Sidney Lumet’s “12 Angry Men” is one of the most respected films centered around the criminal justice system. But the overall plot, where members of a 12-man jury must agree on a verdict that could send a teenager to the electric chair, could never occur in the state of Louisiana under state law.

Louisiana does not require unanimous jury verdicts in felony trials, instead allowing 10-2 verdicts to send the accused to prison for life. The abnormal verdict law stems from nearly 130 years ago, when delegates at an overtly racist convention ratified the state constitution to allow for non-unanimous juries. Norris Henderson, state director of the Unanimous Jury Coalition, explained the laws’ history during an intimate panel hosted by the Jewish Federation of Greater New Orleans.

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Oct 192018
 
"The Candy Lady" by Ceaux

“The Candy Lady” is a 36″ x 36″ acrylic painting on canvas. Visual artist Courtney “Ceaux” Buckley presented his latest exhibit “Dear New Orleans,” to the public on Oct. 6, 2018. (Tyree C. Worthy, UptownMessenger.com)

New Orleans-born artist Courtney “Ceaux” Buckley presented his newest collection of paintings to the public on Saturday, October 6. The solo exhibition at Axiom Art Gallery on Freret Street was entitled “Dear New Orleans,” and featured colorful depictions of various scenes and images one can only find in the Crescent City. Continue reading »

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Jul 182018
 

As part of our program with LION Publishers, the Messenger is working on gaining more back-end resources and better utilizing what we already have. Among other things, this means more staff members.

We’re seeking a Business Communication Coordinator to assist growth on our sales and business development side. See the full job description here.

For editorial, we’d like to add more columnists and freelancers into our fold. Continue reading »

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Jul 092018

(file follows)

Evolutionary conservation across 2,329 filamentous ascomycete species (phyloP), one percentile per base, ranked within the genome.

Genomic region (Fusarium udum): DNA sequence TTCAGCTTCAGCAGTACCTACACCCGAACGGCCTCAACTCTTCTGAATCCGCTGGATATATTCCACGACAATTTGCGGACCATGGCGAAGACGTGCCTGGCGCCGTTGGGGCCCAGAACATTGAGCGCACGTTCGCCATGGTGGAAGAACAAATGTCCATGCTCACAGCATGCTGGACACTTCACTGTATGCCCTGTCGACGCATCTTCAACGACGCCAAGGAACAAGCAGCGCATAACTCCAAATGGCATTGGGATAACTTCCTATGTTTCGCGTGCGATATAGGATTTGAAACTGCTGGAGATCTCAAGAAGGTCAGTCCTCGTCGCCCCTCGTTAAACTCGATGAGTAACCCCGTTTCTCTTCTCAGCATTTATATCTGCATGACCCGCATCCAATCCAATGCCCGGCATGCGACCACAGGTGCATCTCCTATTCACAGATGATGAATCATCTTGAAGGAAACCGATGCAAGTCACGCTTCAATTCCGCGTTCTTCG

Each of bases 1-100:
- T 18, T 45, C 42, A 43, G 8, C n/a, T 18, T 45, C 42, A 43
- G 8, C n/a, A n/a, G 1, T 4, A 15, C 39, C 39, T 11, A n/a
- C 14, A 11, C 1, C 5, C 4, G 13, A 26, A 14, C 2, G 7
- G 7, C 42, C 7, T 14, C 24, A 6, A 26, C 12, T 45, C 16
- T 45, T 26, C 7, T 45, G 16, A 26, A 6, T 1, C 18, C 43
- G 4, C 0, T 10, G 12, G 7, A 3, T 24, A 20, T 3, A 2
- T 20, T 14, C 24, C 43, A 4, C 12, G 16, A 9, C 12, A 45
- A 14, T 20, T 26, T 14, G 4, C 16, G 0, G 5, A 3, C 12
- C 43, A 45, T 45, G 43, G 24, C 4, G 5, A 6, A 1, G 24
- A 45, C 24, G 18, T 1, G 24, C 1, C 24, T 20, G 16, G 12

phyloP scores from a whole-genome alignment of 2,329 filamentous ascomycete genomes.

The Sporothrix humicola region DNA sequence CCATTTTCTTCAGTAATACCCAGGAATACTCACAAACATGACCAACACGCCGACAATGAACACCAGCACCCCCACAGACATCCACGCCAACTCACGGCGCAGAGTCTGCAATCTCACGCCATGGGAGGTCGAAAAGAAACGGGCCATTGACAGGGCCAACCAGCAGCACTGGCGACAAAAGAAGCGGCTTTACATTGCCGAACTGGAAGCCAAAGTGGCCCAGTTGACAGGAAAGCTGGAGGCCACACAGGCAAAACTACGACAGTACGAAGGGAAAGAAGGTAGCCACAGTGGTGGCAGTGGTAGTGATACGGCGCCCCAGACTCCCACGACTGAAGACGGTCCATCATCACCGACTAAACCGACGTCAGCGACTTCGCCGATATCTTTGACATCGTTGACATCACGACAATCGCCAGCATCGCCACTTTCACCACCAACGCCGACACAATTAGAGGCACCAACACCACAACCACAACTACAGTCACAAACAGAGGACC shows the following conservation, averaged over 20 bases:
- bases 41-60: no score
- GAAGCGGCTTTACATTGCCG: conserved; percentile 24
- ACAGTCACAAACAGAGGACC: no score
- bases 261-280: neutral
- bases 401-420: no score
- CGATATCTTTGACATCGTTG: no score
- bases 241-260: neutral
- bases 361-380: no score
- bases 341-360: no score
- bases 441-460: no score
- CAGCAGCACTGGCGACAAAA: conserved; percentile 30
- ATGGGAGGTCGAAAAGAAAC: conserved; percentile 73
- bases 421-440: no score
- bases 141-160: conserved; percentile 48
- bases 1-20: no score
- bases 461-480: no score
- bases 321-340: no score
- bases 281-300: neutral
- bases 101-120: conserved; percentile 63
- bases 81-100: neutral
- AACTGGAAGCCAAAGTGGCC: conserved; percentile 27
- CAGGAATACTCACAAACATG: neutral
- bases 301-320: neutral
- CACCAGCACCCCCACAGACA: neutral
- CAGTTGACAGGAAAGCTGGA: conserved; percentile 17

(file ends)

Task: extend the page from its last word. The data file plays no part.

Mario Zervigon, left, touches on how maintaining relationships in the state legislature helped pass the unanimous jury bill during a New Orleans Coalition meeting. From left: Representative Royce Duplessis; Sarah Omojola, director of the Welcoming Project; and Senator J.P. Morrell.

Members of the New Orleans Coalition gathered Uptown Sunday afternoon to discuss the fate of – and the impact of – criminal justice reform legislation in Louisiana. Senator J.P. Morrell and Representative Royce Duplessis were on hand to recap the most recent legislative session and how each bill was successfully passed, as well as what issues will be front and center next year. Sarah Omojola, former Policy Counsel for Southern Poverty Law Center and current Director of the Welcoming Project, touched on the legislative process from an advocacy level. Mario Zervigon, of the Zervigon Consulting Group, moderated the panel.

Both Morrell and Duplessis touched on how term limits will affect the new representatives’ learning curves, since the number of experiences legislators dwindle every year. Duplessis said leaning on longtime senators helped him learn the ins and outs of the legislative process. Losing older Republicans to newly elected ones who lack “flexibility and are drunk on their election” is going to be one of the most devastating impacts from term limits, Morrlel said. Continue reading »